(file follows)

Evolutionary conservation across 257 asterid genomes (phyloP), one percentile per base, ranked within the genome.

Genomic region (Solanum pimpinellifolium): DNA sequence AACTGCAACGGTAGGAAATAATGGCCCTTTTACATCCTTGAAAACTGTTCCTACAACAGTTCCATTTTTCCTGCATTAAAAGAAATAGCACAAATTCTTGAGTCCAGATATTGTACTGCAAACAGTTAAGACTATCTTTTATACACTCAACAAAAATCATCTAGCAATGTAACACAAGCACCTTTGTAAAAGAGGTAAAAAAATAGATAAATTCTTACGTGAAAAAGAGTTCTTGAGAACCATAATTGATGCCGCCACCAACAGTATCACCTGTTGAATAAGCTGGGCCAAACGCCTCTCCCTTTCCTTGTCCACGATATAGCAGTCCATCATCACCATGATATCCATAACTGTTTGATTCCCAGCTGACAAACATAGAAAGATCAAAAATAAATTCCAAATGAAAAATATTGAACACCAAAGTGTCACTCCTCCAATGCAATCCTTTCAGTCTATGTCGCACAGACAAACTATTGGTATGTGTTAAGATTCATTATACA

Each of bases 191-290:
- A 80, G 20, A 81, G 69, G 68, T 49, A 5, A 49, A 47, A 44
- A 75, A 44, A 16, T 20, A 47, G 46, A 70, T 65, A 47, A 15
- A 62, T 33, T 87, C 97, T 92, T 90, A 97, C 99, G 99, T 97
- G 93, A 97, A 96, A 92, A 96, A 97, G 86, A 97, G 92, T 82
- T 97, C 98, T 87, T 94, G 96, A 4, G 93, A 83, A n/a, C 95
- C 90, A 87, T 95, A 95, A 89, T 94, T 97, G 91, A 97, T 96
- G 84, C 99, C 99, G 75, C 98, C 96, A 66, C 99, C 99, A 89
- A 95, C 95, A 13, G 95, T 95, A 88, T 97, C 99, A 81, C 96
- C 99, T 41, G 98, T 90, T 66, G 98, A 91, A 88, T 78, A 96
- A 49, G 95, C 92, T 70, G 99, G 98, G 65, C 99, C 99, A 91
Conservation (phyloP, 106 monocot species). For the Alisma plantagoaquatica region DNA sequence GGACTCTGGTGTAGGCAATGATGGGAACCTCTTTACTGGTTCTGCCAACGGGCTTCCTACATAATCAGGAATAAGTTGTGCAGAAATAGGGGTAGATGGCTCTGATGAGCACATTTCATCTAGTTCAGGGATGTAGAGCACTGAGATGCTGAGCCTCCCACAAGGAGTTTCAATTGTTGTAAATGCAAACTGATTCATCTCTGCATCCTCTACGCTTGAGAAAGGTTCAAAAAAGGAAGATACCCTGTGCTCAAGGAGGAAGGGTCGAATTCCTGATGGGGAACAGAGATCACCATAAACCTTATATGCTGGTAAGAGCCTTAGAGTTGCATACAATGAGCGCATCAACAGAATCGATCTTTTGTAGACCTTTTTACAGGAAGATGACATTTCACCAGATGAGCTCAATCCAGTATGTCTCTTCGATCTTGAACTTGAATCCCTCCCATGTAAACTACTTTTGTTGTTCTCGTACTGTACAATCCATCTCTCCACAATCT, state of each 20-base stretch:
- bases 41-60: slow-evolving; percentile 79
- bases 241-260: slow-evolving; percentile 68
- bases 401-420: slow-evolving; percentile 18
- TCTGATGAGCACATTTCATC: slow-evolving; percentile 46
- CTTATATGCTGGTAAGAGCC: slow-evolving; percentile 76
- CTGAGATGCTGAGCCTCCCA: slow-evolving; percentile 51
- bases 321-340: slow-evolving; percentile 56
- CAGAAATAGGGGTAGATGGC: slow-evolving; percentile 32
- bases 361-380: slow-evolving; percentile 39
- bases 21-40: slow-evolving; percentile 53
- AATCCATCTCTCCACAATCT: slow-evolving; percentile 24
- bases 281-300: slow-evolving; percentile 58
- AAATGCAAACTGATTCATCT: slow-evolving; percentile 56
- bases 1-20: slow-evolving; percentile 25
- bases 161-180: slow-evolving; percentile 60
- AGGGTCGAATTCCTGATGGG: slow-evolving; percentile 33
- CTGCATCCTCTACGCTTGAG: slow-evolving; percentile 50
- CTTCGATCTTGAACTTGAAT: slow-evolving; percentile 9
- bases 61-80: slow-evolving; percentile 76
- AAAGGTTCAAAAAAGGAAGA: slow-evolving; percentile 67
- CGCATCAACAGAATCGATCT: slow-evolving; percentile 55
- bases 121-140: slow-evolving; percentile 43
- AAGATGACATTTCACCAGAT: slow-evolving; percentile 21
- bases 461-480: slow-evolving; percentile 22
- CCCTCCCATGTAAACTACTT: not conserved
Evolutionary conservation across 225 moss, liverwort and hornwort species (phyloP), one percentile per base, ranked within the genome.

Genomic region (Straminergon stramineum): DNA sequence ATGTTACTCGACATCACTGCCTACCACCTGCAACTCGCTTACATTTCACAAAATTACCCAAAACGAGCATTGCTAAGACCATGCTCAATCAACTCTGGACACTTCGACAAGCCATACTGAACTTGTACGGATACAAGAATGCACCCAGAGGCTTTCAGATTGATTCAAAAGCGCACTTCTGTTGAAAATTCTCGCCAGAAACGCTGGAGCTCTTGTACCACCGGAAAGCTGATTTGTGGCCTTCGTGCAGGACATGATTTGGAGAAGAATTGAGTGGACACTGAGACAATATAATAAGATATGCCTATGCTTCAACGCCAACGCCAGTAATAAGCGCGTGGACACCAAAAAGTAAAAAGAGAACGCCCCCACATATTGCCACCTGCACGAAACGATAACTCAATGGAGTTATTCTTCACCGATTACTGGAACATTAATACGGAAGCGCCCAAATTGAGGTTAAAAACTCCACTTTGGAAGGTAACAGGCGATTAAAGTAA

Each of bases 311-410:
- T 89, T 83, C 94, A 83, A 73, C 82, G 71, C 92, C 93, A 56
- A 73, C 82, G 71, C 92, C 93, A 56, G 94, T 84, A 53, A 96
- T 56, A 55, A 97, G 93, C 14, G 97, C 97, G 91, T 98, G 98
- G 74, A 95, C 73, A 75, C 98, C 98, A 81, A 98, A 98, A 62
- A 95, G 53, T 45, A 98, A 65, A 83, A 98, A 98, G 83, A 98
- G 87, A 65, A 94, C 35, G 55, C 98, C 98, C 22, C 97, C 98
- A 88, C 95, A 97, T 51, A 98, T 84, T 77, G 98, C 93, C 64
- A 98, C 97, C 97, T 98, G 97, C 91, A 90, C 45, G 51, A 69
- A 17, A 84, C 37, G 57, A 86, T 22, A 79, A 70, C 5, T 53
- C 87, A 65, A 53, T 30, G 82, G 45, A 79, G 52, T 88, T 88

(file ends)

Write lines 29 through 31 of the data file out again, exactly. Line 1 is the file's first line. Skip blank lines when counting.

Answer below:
- bases 161-180: slow-evolving; percentile 60
- AGGGTCGAATTCCTGATGGG: slow-evolving; percentile 33
- CTGCATCCTCTACGCTTGAG: slow-evolving; percentile 50